NASA Perseverance is all set to touch down on Mars.
Perseverance is fueled by electrical power by using heat of plutonium's radioactive decay.
NASA Perseverance gets shape memory alloys to remain steady on surface of Mars.
Armed with drills, cameras and lasers, Perseverance is set to explore Mars.
NASA Perseverance is a rover like no other. All set to descend on the surface of Mars, this six-wheeled rover holds a whole lot of promise for man's desire to know about and explore the Red Planet. It is just that the final journey towards the surface of Mars might just also be the riskiest.
After a seven months' journey from Earth, the NASA Perseverance is in its final stretch towards destination Mars. Expected to land on the surface some time this week, Perseverance has a seven-minute descend from the top of the planet's atmosphere to its eventual touchdown. This is less than the time it would take to relay back radio transmissions to Earth which would take 11 minutes.
Much of what Perseverance can do depends on its safe landing on the Mars surface. And there is much that this state-of-the-art machine can do indeed.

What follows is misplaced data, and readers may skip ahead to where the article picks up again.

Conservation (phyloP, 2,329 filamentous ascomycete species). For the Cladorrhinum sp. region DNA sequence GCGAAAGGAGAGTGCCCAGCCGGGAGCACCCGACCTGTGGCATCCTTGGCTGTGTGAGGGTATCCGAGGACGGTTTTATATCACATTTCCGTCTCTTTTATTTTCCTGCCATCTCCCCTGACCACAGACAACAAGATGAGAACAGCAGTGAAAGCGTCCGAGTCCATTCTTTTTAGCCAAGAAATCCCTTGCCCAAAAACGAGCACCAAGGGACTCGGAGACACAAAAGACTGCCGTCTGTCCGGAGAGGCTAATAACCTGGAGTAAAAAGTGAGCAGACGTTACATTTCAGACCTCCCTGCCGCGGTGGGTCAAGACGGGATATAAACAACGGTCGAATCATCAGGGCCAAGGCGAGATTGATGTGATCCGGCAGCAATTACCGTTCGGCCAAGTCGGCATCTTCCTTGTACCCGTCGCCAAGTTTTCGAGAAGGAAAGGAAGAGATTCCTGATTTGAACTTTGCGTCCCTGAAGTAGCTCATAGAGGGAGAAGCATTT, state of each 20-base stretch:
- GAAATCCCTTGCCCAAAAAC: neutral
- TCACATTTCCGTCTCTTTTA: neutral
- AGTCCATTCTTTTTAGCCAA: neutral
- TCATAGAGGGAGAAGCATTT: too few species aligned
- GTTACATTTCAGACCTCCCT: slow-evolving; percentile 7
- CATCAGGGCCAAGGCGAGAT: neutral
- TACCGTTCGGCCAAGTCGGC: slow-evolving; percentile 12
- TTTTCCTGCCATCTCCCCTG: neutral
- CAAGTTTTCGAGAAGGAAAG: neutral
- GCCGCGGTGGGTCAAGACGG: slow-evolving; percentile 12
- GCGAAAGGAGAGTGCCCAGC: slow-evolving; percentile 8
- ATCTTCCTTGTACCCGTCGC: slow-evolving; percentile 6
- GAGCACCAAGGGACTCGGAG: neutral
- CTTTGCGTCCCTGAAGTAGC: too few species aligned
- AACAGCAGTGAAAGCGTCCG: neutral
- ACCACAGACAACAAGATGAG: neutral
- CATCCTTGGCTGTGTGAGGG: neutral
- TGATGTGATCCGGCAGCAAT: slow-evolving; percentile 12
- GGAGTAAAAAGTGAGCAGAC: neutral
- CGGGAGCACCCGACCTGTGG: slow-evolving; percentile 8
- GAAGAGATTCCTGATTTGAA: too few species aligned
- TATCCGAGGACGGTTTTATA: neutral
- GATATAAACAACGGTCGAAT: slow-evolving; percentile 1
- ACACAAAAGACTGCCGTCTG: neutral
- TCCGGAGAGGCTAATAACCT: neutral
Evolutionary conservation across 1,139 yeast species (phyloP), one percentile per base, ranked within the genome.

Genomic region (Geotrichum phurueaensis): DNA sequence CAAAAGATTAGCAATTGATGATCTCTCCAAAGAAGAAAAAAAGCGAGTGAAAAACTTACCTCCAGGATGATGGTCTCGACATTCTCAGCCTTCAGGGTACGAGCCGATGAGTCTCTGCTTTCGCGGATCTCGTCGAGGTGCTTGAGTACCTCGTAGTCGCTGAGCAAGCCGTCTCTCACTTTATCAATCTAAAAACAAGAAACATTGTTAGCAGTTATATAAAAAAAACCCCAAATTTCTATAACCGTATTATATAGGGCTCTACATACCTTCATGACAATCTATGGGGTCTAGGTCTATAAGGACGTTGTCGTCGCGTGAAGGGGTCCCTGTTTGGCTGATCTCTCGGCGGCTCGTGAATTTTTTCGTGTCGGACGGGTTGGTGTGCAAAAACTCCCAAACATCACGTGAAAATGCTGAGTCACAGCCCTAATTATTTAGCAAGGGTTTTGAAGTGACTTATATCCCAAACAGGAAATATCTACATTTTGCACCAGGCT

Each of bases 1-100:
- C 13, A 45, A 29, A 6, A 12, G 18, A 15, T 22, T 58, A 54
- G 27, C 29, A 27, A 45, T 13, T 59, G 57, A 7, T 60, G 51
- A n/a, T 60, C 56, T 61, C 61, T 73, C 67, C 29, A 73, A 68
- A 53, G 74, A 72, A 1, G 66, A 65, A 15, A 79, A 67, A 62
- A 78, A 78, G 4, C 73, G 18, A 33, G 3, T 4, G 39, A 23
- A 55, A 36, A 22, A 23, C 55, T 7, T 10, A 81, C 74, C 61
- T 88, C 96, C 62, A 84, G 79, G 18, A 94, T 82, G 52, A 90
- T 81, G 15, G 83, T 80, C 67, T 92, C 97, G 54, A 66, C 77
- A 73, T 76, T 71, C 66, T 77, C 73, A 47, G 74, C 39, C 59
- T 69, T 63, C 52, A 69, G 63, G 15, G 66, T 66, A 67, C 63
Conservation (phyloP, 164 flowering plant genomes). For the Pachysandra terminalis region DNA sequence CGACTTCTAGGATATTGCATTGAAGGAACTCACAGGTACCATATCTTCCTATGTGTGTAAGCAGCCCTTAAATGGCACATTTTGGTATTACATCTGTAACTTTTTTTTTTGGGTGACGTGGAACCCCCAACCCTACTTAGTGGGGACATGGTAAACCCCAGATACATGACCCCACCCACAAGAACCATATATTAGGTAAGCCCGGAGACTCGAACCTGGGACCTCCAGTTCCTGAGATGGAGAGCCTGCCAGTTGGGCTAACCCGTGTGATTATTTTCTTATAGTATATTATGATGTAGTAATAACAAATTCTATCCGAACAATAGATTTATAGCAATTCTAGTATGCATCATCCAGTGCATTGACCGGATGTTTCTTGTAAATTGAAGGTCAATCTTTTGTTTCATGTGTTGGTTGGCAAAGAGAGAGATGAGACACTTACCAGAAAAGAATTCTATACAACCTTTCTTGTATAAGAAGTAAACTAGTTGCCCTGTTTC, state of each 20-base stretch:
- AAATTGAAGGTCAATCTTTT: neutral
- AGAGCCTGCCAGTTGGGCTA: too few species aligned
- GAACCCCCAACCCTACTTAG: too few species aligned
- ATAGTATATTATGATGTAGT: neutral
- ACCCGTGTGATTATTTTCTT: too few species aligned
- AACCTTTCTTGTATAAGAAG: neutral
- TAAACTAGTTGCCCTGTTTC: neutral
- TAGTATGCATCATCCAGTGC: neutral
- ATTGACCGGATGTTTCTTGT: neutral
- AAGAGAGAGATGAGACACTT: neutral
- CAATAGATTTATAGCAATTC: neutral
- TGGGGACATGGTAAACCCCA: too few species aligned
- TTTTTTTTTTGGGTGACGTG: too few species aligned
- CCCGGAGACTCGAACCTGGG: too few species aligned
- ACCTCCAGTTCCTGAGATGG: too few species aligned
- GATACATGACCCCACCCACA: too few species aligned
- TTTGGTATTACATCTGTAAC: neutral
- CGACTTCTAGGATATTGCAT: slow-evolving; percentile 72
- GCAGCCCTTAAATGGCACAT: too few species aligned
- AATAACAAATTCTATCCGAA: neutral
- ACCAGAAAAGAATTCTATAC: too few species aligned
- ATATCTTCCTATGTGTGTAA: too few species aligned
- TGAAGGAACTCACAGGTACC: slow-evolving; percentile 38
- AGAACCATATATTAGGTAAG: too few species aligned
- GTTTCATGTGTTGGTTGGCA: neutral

The primary task of Perseverance is to seek signs of ancient life and collect samples of rock and reglolith to possibly return these to Earth, as per NASA. Launched on July of 2020, it is expected to touch down on Mars on Thursday at the Jezero Crater.
To help it carry out its missions on the surface of the planet, Perseverance is equipped with Mastcam-Z, an advanced camera system with panoramic and stereoscopic imaging capability. This can zoom and can determine mineralogy of the Martian surface. There is also something called a SuperCam which is described by NASA as an instrument to provide imaging, chemical composition analysis and mineralogy at a distance. In all, there are around 25 cameras on the rover.
There are also several other devices and instrumentation on board and attached to the Perseverance which measures at about 10 feet in length, is nine -feet wide and around seven-feet tall. It weighs approximately 126 kilos and comes with drills and lasers to help it with its objectives.
The wheels of NASA Perseverance is reportedly made of shape memory alloys which would allow it to remain steady and stable on Mars' surface and it carries a radioisotope power system which would provide electrical power by using heat of plutonium's radioactive decay as fuel for movement. In case of an emergency, there also are two lithium-ion rechargeable batteries.
NASA is betting big on Perseverance which does have similarities to the Curiosity rover which had landed on Mars back in 2012. And yet, Perseverance also has its own unique abilities that would possibly help it carry out its own specific mission objectives.